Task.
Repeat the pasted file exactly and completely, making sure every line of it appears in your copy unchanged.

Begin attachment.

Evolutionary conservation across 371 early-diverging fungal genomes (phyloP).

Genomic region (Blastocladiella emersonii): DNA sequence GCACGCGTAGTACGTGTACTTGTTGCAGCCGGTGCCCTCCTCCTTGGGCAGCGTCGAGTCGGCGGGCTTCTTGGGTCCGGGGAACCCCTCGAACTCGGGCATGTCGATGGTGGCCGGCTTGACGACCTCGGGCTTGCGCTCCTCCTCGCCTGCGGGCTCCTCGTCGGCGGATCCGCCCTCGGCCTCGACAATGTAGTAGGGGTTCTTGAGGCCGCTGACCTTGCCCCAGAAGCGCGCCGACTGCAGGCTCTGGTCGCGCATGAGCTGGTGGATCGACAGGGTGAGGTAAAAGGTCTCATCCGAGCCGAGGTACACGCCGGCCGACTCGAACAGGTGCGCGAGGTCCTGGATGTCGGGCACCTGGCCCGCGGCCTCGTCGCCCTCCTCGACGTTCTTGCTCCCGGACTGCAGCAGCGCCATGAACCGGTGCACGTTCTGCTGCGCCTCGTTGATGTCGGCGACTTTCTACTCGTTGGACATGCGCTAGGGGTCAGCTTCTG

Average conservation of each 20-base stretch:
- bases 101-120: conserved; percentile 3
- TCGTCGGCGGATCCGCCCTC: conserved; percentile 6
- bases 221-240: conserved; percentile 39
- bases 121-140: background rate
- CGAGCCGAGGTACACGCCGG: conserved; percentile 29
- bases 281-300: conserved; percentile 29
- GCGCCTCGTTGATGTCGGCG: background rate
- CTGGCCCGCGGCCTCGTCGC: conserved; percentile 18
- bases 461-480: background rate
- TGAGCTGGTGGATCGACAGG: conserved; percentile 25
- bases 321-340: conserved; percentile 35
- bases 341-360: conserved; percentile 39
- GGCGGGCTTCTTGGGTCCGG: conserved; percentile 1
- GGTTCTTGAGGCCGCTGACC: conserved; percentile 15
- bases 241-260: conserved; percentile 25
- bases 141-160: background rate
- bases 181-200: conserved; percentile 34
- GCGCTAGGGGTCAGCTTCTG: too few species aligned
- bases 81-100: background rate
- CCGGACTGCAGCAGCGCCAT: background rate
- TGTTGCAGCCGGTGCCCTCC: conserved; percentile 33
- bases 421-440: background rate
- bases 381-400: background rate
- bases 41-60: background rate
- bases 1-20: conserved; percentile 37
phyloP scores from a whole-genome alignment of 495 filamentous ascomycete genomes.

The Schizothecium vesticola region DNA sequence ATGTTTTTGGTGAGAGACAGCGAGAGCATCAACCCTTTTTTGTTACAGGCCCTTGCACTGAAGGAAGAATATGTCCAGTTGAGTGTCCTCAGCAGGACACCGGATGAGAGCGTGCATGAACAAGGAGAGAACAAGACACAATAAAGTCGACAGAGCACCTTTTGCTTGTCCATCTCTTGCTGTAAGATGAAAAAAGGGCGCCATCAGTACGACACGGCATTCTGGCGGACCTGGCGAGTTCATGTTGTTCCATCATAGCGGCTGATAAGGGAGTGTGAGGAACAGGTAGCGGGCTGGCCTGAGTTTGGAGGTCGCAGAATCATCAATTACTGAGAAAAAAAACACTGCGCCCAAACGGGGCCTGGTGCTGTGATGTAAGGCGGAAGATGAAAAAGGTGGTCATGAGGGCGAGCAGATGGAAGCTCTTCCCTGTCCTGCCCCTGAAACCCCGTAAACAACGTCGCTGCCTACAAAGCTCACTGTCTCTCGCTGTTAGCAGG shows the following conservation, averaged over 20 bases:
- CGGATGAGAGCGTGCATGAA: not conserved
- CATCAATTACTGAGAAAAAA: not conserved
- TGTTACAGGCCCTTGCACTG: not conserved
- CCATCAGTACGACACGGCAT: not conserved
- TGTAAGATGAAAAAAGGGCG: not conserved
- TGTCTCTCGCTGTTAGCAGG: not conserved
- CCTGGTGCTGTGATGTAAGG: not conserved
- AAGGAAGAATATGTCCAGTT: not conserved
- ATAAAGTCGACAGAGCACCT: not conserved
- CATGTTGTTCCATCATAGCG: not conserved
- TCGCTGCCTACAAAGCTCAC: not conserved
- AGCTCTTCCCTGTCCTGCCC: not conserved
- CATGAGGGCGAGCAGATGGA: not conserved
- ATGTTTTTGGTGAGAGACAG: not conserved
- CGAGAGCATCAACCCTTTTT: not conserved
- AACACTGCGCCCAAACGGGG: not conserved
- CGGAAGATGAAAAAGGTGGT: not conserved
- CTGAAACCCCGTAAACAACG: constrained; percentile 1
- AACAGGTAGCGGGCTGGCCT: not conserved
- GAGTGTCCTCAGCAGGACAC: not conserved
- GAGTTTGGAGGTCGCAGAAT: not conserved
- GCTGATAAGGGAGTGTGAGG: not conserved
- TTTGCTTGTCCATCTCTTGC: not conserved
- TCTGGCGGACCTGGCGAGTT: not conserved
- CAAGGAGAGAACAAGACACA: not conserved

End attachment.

Evolutionary conservation across 371 early-diverging fungal genomes (phyloP).

Genomic region (Blastocladiella emersonii): DNA sequence GCACGCGTAGTACGTGTACTTGTTGCAGCCGGTGCCCTCCTCCTTGGGCAGCGTCGAGTCGGCGGGCTTCTTGGGTCCGGGGAACCCCTCGAACTCGGGCATGTCGATGGTGGCCGGCTTGACGACCTCGGGCTTGCGCTCCTCCTCGCCTGCGGGCTCCTCGTCGGCGGATCCGCCCTCGGCCTCGACAATGTAGTAGGGGTTCTTGAGGCCGCTGACCTTGCCCCAGAAGCGCGCCGACTGCAGGCTCTGGTCGCGCATGAGCTGGTGGATCGACAGGGTGAGGTAAAAGGTCTCATCCGAGCCGAGGTACACGCCGGCCGACTCGAACAGGTGCGCGAGGTCCTGGATGTCGGGCACCTGGCCCGCGGCCTCGTCGCCCTCCTCGACGTTCTTGCTCCCGGACTGCAGCAGCGCCATGAACCGGTGCACGTTCTGCTGCGCCTCGTTGATGTCGGCGACTTTCTACTCGTTGGACATGCGCTAGGGGTCAGCTTCTG

Average conservation of each 20-base stretch:
- bases 101-120: conserved; percentile 3
- TCGTCGGCGGATCCGCCCTC: conserved; percentile 6
- bases 221-240: conserved; percentile 39
- bases 121-140: background rate
- CGAGCCGAGGTACACGCCGG: conserved; percentile 29
- bases 281-300: conserved; percentile 29
- GCGCCTCGTTGATGTCGGCG: background rate
- CTGGCCCGCGGCCTCGTCGC: conserved; percentile 18
- bases 461-480: background rate
- TGAGCTGGTGGATCGACAGG: conserved; percentile 25
- bases 321-340: conserved; percentile 35
- bases 341-360: conserved; percentile 39
- GGCGGGCTTCTTGGGTCCGG: conserved; percentile 1
- GGTTCTTGAGGCCGCTGACC: conserved; percentile 15
- bases 241-260: conserved; percentile 25
- bases 141-160: background rate
- bases 181-200: conserved; percentile 34
- GCGCTAGGGGTCAGCTTCTG: too few species aligned
- bases 81-100: background rate
- CCGGACTGCAGCAGCGCCAT: background rate
- TGTTGCAGCCGGTGCCCTCC: conserved; percentile 33
- bases 421-440: background rate
- bases 381-400: background rate
- bases 41-60: background rate
- bases 1-20: conserved; percentile 37
phyloP scores from a whole-genome alignment of 495 filamentous ascomycete genomes.

The Schizothecium vesticola region DNA sequence ATGTTTTTGGTGAGAGACAGCGAGAGCATCAACCCTTTTTTGTTACAGGCCCTTGCACTGAAGGAAGAATATGTCCAGTTGAGTGTCCTCAGCAGGACACCGGATGAGAGCGTGCATGAACAAGGAGAGAACAAGACACAATAAAGTCGACAGAGCACCTTTTGCTTGTCCATCTCTTGCTGTAAGATGAAAAAAGGGCGCCATCAGTACGACACGGCATTCTGGCGGACCTGGCGAGTTCATGTTGTTCCATCATAGCGGCTGATAAGGGAGTGTGAGGAACAGGTAGCGGGCTGGCCTGAGTTTGGAGGTCGCAGAATCATCAATTACTGAGAAAAAAAACACTGCGCCCAAACGGGGCCTGGTGCTGTGATGTAAGGCGGAAGATGAAAAAGGTGGTCATGAGGGCGAGCAGATGGAAGCTCTTCCCTGTCCTGCCCCTGAAACCCCGTAAACAACGTCGCTGCCTACAAAGCTCACTGTCTCTCGCTGTTAGCAGG shows the following conservation, averaged over 20 bases:
- CGGATGAGAGCGTGCATGAA: not conserved
- CATCAATTACTGAGAAAAAA: not conserved
- TGTTACAGGCCCTTGCACTG: not conserved
- CCATCAGTACGACACGGCAT: not conserved
- TGTAAGATGAAAAAAGGGCG: not conserved
- TGTCTCTCGCTGTTAGCAGG: not conserved
- CCTGGTGCTGTGATGTAAGG: not conserved
- AAGGAAGAATATGTCCAGTT: not conserved
- ATAAAGTCGACAGAGCACCT: not conserved
- CATGTTGTTCCATCATAGCG: not conserved
- TCGCTGCCTACAAAGCTCAC: not conserved
- AGCTCTTCCCTGTCCTGCCC: not conserved
- CATGAGGGCGAGCAGATGGA: not conserved
- ATGTTTTTGGTGAGAGACAG: not conserved
- CGAGAGCATCAACCCTTTTT: not conserved
- AACACTGCGCCCAAACGGGG: not conserved
- CGGAAGATGAAAAAGGTGGT: not conserved
- CTGAAACCCCGTAAACAACG: constrained; percentile 1
- AACAGGTAGCGGGCTGGCCT: not conserved
- GAGTGTCCTCAGCAGGACAC: not conserved
- GAGTTTGGAGGTCGCAGAAT: not conserved
- GCTGATAAGGGAGTGTGAGG: not conserved
- TTTGCTTGTCCATCTCTTGC: not conserved
- TCTGGCGGACCTGGCGAGTT: not conserved
- CAAGGAGAGAACAAGACACA: not conserved